AOC and Matt Gaetz Team Up to Introduce Bipartisan Bill That Nancy Pelosi Will Hate


Two lawmakers are forming an unlikely alliance to address a longstanding ethics concern in Congress.

Reps. Alexandria Ocasio-Cortez and Matt Gaetz are sponsoring the bipartisan Restoring Faith in Government Act.

Ocasio-Cortez identifies as a democratic socialist, whereas Gaetz is a MAGA Republican.

The law would prohibit members of Congress and their dependents from trading in individual stocks while serving in office.

Rep. Brian Fitzpatrick touted both Gaetz and Ocasio-Cortez as sponsors of the legislation in a Tuesday news release.

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“We must move forward on issues that unite us, including our firm belief that trust in government must be restored, and that Members of Congress, including their dependents, must be prohibited from trading in stocks while they are serving in Congress and have access to sensitive, inside information,” Fitzpatrick said of the legislation.

“This is basic common sense and basic Integrity 101.”

Fitzpatrick, himself a Pennsylvania Republican, is also joined by Illinois Democrat Raja Krishnamoorthi in sponsoring the legislation.

The bill amounts to a thumb of the nose of former Speaker of the House Nancy Pelosi — who is one of Congress’ most prolific profiteers off of the stock market.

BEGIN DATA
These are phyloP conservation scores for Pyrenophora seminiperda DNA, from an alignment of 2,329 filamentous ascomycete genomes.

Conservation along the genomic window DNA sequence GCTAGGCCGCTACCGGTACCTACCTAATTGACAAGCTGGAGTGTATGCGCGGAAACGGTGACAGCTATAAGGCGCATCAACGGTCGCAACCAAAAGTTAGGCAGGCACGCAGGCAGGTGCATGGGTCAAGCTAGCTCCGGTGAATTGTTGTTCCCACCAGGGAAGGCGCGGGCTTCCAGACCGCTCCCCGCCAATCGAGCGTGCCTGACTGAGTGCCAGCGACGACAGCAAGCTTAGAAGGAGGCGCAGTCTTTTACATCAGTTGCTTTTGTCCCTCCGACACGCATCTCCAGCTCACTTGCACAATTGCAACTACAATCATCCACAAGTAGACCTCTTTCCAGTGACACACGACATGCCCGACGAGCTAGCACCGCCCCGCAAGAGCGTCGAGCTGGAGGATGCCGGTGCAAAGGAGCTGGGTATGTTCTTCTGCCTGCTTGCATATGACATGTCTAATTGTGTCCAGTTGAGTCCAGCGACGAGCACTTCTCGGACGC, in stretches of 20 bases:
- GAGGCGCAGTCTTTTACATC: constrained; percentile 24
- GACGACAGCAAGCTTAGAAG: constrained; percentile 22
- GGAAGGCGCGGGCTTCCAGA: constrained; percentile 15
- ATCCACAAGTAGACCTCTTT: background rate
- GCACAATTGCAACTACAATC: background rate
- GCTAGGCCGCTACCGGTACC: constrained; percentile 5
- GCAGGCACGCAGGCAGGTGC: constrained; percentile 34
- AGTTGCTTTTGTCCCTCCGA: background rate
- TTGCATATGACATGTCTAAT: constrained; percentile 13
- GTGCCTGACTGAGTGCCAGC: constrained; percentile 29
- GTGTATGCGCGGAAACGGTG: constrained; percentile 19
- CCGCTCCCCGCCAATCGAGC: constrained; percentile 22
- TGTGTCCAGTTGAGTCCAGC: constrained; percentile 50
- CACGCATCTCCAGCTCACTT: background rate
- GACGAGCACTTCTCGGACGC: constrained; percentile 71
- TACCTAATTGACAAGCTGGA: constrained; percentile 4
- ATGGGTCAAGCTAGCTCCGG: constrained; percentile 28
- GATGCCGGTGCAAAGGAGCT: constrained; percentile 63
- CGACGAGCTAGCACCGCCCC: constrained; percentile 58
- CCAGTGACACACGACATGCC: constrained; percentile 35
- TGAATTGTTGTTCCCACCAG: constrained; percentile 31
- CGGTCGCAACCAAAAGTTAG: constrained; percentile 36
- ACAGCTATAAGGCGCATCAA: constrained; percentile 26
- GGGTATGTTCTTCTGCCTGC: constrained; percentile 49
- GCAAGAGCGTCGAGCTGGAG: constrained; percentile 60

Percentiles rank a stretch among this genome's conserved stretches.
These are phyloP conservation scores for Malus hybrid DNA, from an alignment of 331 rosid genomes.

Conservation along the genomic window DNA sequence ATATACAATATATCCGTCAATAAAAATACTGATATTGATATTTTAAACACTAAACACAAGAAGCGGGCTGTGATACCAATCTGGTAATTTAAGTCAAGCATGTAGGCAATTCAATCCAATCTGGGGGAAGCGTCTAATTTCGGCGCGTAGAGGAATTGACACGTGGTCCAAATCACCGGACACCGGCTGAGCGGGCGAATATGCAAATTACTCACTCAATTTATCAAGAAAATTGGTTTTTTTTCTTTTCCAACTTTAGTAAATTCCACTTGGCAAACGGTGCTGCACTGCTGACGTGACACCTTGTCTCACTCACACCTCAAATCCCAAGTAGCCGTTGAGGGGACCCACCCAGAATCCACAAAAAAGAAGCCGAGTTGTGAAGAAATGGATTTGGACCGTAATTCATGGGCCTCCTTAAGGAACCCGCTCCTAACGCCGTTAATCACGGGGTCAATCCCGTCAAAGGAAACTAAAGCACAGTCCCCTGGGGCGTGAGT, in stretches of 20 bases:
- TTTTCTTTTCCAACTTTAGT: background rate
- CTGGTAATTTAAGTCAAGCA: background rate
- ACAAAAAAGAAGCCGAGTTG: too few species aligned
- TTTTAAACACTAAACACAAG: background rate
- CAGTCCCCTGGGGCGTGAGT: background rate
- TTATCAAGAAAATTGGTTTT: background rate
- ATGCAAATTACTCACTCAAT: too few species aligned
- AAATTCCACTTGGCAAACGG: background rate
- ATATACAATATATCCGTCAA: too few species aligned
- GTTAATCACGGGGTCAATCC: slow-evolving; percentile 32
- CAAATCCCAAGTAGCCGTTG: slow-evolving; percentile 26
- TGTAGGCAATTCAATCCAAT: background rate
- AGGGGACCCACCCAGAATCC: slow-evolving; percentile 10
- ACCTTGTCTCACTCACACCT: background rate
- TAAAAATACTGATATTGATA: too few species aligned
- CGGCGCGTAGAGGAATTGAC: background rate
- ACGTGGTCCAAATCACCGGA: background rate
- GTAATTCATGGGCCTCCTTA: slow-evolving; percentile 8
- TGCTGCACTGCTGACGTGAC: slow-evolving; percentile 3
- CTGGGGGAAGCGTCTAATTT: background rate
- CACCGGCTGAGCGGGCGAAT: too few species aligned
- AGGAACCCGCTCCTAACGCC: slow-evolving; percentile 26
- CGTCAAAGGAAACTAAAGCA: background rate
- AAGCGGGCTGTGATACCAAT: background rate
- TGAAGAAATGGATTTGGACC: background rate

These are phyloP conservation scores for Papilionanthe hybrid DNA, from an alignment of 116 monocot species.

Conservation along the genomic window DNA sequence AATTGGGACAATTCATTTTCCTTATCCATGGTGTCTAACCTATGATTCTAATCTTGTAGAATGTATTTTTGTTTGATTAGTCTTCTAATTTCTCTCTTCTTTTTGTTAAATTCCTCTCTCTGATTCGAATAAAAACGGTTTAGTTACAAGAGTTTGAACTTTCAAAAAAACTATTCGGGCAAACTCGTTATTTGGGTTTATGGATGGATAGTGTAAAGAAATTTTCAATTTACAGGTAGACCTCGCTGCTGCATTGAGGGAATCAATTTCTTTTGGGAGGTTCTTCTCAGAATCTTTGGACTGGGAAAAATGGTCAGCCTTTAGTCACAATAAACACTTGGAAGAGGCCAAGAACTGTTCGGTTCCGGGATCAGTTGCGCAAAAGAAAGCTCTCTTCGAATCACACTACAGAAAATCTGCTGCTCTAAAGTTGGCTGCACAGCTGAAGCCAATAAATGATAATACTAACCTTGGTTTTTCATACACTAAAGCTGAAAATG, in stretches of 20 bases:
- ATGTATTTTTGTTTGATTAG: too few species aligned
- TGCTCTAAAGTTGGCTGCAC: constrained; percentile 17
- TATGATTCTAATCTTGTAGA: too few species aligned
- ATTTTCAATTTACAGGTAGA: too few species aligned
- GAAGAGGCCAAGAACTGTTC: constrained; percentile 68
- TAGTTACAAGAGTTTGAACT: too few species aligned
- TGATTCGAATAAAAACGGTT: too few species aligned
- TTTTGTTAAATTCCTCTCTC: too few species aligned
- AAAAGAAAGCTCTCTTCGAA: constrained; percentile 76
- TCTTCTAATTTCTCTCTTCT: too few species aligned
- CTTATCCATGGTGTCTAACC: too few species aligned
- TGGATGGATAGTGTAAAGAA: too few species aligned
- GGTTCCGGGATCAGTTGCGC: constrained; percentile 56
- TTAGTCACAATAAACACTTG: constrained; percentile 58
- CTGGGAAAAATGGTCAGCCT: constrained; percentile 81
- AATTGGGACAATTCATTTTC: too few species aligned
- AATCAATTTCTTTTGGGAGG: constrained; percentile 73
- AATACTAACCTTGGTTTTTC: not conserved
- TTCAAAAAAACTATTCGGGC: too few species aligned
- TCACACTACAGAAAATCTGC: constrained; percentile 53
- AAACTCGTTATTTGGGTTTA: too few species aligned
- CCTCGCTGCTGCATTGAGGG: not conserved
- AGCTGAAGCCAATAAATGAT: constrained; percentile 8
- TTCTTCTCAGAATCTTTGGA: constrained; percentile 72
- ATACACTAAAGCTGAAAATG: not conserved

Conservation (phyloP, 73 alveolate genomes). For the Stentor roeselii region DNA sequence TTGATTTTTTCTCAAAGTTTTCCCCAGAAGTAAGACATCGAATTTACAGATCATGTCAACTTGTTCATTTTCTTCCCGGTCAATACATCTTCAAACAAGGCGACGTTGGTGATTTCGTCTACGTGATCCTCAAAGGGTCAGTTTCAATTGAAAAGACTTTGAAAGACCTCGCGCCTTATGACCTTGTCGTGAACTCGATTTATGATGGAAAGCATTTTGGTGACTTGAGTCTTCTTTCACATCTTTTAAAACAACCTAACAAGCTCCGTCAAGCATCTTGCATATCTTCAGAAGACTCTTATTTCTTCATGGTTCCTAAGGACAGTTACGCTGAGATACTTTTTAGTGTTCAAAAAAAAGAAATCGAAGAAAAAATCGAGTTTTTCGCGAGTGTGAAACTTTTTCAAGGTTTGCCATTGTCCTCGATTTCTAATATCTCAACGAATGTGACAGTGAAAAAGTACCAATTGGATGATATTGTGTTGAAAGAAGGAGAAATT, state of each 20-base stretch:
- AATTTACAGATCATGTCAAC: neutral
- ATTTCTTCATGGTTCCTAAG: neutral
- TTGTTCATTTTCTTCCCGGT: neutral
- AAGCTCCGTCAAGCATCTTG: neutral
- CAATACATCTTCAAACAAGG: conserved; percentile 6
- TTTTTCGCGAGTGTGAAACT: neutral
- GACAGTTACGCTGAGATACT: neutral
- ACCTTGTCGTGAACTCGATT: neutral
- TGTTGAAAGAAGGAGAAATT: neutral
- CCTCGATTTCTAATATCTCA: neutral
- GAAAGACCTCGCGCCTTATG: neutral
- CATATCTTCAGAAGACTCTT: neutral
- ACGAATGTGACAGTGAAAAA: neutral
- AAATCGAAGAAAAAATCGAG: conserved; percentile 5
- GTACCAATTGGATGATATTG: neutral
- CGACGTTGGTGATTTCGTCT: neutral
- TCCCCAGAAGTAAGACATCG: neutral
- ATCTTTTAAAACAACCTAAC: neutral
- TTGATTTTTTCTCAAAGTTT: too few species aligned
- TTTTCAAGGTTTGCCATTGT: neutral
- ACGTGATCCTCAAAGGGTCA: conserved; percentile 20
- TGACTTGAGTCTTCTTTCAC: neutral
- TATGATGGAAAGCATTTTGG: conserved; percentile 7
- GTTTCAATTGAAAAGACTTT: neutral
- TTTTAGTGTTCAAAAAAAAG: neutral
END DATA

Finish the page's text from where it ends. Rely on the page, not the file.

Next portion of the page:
The ex-speaker’s husband Paul Pelosi has cashed in millions through stock sales — some of which are affected by legislation voted upon in the House of Representatives.

The Pelosis have been criticized for what resembles a blatant conflict of interest — a loophole that the bipartisan stock bill would put an end to.

Gaetz framed the legislation as a solution to concerns over congressional insider trading.

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“When Members have access to classified information, we should not be trading in the stock market on it,” Ocasio-Cortez said of the legislation in Fitzpatrick’s news release.

“It’s really that simple.”

Pelosi initially opposed attempts to regulate congressional stock trading, only to acquiesce as calls for an end to the practice grew louder in volume, according to CNBC.

The law wouldn’t prohibit members of Congress from owning exchange-traded funds, rather than individual stocks.

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